Paris is a city that it’s almost impossible to escape music in one form or another, whether it’s spilling out of a jazz café, or from your own inner sound studio. Picture Paris, and the distant (or not so distant) strains of something, something comes to mind. Lately I’ve been hearing a lot of Sidney Bechet (“Si tu vois vois ma mère” ), and Duke Ellington (give his solo composition, ‘Looking Glass’ a listen, be prepared for a brief trip to a rainy, streaky-windowed, late-night café, and a little bit of perfection).
There’s the other score of the city – the motorcycles, the rumble of the metro, the fountains, and the motorcycles, the barges on the Seine, the occasional carousel, did I mention the motorcycles? On the first night we were in our new apartment after the second time we moved to Paris I remember lying in bed, and somewhere in the dark hours I heard a man’s voice cry out from….somewhere – within a block distant, “Oh God!” In English. I was a bit alarmed, was something wrong? But then, silence. A few minutes later, again, louder, “Oh GOD!” Although this time it began to seem less a distress call and more an exclamation of wonder. Several minutes and still again, loud and epiphanic, “OH GOD…I’M GAY!”. Apparently in Paris one can learn things about oneself.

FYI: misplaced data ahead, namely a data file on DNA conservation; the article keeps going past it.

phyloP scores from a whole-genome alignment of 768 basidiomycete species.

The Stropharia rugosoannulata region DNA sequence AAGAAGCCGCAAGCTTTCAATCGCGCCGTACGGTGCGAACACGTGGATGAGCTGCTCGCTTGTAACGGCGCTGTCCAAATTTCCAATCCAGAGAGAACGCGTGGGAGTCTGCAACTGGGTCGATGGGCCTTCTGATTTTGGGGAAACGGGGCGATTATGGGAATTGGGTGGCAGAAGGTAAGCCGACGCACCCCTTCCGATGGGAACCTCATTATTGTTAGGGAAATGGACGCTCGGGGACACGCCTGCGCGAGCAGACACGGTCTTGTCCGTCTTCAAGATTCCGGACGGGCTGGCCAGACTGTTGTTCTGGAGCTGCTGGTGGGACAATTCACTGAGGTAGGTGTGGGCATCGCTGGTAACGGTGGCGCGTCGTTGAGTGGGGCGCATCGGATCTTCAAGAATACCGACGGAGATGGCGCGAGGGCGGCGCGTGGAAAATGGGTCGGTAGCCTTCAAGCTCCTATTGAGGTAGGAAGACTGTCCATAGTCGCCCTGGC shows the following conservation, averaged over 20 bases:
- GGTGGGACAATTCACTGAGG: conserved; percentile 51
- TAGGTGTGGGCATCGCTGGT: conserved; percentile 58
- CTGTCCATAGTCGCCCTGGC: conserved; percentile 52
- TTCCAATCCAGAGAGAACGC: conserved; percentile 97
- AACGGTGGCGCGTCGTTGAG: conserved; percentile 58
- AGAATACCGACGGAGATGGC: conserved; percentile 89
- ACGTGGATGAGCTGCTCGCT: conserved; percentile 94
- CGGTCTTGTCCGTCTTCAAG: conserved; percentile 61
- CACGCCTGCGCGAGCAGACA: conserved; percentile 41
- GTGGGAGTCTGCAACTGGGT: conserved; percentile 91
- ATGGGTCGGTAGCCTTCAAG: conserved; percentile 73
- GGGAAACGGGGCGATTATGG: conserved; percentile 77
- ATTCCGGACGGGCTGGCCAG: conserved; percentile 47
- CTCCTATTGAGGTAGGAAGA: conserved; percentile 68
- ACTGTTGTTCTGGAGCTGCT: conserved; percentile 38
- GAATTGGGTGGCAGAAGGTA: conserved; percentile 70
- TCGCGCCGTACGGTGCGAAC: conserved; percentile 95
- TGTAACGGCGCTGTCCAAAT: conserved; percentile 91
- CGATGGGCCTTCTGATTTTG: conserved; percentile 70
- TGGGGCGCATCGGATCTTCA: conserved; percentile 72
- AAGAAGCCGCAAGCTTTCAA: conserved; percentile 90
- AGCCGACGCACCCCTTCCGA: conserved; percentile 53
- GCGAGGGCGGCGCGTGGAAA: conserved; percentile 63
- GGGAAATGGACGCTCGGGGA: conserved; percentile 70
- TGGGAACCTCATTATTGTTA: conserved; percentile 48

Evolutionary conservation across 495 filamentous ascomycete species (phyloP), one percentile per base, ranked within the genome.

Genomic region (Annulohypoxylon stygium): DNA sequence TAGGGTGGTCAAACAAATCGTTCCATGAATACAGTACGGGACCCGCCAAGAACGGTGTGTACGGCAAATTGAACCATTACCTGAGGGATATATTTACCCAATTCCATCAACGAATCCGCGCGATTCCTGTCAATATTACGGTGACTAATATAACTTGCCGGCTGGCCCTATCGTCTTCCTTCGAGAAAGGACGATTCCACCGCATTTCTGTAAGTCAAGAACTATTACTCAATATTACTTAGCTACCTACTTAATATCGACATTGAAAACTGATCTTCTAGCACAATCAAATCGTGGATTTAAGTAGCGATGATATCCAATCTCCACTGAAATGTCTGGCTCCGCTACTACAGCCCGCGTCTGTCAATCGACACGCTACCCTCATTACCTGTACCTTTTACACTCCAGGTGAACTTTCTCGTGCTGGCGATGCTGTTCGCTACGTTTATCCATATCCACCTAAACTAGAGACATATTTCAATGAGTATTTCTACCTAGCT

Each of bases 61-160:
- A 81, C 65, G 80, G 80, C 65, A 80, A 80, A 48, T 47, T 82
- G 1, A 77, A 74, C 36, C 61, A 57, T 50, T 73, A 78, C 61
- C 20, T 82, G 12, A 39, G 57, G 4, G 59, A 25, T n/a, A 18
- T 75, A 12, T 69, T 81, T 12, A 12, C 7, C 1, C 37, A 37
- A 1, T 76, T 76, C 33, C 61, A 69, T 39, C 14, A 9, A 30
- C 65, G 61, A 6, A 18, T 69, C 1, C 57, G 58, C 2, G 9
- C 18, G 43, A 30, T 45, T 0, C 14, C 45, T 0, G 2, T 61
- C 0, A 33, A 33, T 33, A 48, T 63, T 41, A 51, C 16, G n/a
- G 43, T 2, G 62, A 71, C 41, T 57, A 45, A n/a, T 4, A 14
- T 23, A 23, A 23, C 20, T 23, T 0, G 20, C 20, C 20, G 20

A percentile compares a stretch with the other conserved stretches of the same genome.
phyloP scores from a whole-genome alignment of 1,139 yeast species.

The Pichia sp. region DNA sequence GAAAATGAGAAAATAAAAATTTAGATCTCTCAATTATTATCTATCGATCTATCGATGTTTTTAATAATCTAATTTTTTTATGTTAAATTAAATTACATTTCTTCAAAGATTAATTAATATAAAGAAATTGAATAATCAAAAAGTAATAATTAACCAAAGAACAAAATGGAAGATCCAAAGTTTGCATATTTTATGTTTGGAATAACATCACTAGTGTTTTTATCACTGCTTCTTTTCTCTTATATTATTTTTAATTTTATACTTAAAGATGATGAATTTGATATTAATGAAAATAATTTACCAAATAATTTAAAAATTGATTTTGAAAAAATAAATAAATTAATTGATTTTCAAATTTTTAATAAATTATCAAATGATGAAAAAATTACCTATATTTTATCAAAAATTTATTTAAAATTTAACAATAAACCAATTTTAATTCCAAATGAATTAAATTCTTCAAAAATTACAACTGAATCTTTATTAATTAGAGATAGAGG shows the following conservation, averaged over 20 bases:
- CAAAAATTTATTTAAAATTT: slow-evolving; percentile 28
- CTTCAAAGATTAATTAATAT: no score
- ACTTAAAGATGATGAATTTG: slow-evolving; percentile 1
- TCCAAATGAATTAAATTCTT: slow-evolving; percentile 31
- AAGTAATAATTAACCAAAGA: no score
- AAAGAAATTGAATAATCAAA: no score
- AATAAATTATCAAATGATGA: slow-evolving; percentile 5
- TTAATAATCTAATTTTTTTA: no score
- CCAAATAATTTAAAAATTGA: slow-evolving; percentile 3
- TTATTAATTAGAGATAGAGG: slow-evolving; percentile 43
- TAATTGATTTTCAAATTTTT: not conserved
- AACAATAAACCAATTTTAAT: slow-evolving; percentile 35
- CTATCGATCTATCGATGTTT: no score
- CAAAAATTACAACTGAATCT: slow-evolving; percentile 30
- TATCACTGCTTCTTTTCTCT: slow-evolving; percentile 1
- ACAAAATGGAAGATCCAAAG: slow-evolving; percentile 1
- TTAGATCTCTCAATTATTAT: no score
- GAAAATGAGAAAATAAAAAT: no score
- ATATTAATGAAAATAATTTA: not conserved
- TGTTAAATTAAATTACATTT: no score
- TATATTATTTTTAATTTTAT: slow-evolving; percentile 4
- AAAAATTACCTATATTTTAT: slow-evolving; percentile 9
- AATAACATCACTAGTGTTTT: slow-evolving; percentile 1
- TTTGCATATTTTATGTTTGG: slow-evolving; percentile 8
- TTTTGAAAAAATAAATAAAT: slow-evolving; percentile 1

And then there’s the sounds of our new city, Arles, so different from Paris. So different from the Ohio of my youth. When I was young summer was the time of construction, and the subdivision I lived in echoed with buzz-saws and the ‘thunk-thunk’ of hammers on wood, morphing over the years into the ‘kerchunk!’ of pneumatic nail guns, riding the scent of sweat and sawdust, playing counterpoint to lawnmowers and far-off trains, barking dogs and cries of “ollie, ollie, in come free!”. These days, in a town that’s carved from limestone, streets laid out in the days of Nero, the dominant sound is the metallic chink! of chisel on stone. In the mornings a chorus of creaking, clattering wooden shutters opening. During feria, there’s the staccato clopping of gypsy horses, the bellow of bulls. And the ultimate sound of a Provençal summer, instantly evocative to my mind, is the song of the cigale, or cicada – a buzz/clatter/hum of a thousand thousand tiny aliens spying unseen from the trees. In the winter it’s the howling rumble-rush of the Mistral, banging shutters, whistling in the cour (courtyard). There are honest-to-god organ grinders on occasion, one set up shop literally just outside of my wife’s office window a while back – one Edith Piaf tune cranked out, and he was gone, not quite sure why he chose this quiet voisinage to serenade, but grateful.